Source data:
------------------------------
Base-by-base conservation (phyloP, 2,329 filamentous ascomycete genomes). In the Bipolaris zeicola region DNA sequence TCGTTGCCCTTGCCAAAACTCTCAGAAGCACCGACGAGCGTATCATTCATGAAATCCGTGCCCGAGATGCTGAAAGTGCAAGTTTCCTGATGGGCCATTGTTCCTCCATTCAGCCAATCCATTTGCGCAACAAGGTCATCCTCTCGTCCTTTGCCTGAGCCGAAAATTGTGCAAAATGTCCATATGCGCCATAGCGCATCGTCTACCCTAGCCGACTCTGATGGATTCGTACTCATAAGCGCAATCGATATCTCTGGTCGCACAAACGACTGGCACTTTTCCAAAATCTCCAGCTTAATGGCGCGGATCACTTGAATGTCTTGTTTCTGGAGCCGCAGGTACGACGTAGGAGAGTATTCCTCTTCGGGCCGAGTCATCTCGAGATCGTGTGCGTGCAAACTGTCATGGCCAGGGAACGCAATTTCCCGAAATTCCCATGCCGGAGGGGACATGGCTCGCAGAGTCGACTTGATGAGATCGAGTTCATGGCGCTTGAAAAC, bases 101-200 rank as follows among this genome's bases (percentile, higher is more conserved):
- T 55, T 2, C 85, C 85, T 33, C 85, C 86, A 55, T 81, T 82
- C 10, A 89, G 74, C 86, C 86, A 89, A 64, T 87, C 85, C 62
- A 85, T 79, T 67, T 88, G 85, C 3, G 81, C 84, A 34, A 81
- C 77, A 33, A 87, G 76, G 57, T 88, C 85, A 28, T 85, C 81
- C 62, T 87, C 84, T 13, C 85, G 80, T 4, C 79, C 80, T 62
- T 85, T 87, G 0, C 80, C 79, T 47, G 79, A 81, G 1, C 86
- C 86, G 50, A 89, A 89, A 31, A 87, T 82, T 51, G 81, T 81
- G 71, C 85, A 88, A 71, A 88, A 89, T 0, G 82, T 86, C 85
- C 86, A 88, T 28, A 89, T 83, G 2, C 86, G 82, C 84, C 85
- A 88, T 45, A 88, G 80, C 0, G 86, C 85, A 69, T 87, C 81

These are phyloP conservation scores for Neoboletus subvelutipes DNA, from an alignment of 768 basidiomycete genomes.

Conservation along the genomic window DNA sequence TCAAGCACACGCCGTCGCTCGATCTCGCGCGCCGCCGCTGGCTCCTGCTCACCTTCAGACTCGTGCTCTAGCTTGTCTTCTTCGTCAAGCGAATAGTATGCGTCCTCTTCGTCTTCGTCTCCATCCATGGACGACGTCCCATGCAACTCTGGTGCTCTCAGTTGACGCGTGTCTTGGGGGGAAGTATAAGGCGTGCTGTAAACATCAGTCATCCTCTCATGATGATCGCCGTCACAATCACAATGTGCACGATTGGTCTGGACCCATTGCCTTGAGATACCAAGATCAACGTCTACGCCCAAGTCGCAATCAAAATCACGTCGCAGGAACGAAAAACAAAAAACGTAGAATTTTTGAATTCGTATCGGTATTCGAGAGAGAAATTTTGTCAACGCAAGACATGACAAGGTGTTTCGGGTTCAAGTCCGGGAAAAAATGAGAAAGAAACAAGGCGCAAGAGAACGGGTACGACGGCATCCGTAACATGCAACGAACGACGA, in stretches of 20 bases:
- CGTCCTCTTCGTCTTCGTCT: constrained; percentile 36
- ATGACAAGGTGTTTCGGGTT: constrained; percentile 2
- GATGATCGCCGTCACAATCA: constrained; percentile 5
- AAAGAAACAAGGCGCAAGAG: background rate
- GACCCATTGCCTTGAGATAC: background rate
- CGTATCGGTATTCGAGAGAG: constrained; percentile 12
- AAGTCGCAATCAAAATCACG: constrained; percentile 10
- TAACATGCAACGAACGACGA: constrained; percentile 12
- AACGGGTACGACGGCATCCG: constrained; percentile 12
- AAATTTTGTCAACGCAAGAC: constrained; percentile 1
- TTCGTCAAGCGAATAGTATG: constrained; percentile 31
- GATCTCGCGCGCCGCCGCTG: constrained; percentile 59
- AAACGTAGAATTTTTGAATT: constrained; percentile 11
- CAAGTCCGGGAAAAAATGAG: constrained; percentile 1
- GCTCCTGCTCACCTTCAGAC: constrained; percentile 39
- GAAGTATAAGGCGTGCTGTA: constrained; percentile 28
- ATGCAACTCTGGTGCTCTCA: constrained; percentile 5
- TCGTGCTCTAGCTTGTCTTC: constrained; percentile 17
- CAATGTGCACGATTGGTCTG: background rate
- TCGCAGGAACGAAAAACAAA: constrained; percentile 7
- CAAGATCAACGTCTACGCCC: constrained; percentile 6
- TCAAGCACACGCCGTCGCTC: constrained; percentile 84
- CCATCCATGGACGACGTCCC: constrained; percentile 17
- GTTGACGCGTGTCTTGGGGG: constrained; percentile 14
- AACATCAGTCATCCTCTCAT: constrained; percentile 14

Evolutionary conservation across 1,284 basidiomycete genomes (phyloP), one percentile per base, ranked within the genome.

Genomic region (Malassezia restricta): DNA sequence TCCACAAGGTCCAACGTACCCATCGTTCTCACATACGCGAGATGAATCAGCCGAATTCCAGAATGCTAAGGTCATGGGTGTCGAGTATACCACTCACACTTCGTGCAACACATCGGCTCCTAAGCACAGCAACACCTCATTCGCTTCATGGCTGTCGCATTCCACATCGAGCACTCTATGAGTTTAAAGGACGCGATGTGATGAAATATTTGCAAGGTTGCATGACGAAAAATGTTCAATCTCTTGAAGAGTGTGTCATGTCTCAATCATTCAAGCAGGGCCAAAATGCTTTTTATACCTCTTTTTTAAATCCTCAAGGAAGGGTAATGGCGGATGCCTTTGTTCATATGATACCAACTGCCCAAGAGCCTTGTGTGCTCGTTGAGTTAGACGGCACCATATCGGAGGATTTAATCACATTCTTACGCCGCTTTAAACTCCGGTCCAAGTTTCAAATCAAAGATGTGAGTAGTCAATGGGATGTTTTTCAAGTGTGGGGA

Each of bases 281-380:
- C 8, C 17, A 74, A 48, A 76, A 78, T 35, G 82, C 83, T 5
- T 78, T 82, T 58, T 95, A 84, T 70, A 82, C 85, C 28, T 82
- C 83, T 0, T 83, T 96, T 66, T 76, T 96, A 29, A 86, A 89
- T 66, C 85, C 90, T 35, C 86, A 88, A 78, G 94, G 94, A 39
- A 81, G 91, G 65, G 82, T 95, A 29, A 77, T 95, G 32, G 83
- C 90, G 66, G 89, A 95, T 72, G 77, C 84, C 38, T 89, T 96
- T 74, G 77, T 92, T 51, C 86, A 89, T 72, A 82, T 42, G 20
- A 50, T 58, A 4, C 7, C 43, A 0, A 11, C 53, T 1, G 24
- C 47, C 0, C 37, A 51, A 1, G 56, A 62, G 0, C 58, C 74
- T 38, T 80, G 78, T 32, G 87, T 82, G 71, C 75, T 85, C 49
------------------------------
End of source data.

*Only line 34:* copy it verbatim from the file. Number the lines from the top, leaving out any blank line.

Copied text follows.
- CAAGATCAACGTCTACGCCC: constrained; percentile 6